|*GndLevel||Height of ground strap above substrate||Length||10|
|*IsHDLl||High-doped layer presence atop of substrate (Switch No/Yes)||No|
|*H_HDL||Bulk conductance of high-doped layer||Siemens/m||700|
|*Cond_HDL||Height of high-doped layer||Length||2 um|
|*PassWrap||Flat/Conforming passivation (Switch Flat passivation/Conforming passivation)||Flat passivation|
|*HP||Thickness of conforming passivation layer between turns||Length||2 um|
* indicates a secondary parameter
NS. The number of linear conductor segments forming an inductor. NS should be greater than 4 and less than NSMAX. The value of NSMAX can be evaluated from the condition LNMAX >0, where
LNMAX = L2-(NS-2)(W+S)/2 for even NS
LNMAX = L3-(NS-3)(W+S)/2 for odd NS
The layout feasibility check is run before performing calculations.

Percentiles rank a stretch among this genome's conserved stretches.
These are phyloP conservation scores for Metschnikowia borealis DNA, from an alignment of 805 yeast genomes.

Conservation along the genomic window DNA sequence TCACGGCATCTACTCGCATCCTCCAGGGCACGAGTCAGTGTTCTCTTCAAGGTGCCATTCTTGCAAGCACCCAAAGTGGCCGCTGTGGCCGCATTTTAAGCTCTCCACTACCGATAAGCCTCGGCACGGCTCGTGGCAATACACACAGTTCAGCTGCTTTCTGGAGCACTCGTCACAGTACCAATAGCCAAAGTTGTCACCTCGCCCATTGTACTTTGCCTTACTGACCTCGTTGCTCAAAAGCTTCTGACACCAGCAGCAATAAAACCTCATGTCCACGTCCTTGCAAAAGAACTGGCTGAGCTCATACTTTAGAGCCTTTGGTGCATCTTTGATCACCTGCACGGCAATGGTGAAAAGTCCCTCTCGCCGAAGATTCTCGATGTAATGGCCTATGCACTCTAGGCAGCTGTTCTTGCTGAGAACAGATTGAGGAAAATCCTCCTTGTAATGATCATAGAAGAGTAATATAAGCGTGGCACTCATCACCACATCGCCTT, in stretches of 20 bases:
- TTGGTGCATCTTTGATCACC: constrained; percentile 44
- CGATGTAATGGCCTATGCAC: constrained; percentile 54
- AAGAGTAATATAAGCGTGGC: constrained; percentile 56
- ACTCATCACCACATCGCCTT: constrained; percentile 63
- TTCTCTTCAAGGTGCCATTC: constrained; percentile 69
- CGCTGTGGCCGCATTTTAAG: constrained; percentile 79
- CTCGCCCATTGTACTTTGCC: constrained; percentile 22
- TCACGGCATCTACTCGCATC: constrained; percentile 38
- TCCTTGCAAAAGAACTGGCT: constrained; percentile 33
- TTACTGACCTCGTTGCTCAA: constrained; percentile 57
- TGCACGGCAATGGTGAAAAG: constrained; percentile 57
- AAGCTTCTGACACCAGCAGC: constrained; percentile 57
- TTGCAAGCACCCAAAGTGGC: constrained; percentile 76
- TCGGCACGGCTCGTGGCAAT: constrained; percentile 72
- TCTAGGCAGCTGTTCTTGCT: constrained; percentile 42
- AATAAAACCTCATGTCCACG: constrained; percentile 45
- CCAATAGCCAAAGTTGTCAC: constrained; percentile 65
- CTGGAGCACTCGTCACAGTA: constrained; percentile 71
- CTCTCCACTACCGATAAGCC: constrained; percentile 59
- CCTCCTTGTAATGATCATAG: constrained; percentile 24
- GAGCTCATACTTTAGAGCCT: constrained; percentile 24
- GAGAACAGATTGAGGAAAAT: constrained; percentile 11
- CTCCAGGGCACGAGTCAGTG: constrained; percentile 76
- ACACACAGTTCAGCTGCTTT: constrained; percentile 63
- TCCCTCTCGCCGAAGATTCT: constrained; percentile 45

LN. The length of the last segment LN should not exceed LNMAX (see above). If the LN value is too large the model automatically sets LN to LNMAX and issues a warning. LN also should not be less than (W+WB)/2. If the LN value is too small the model automatically sets LN to (W+WB)/2 and issues a warning.
AB. The angle AB (degrees) defines the direction of underpass departure from the end of the last segment. Only 0, 90, 180 and 270 are allowed for AB. The Zero angle has an underpass that is parallel to L1 and goes to the opposite direction. The angle is measured counterclockwise. Any intermediate value of AB is set to the closest acceptable value.
The underpass is not allowed
to overlap the last segment. If this
happens, the model changes AB so that the underpass departs in the opposite direction.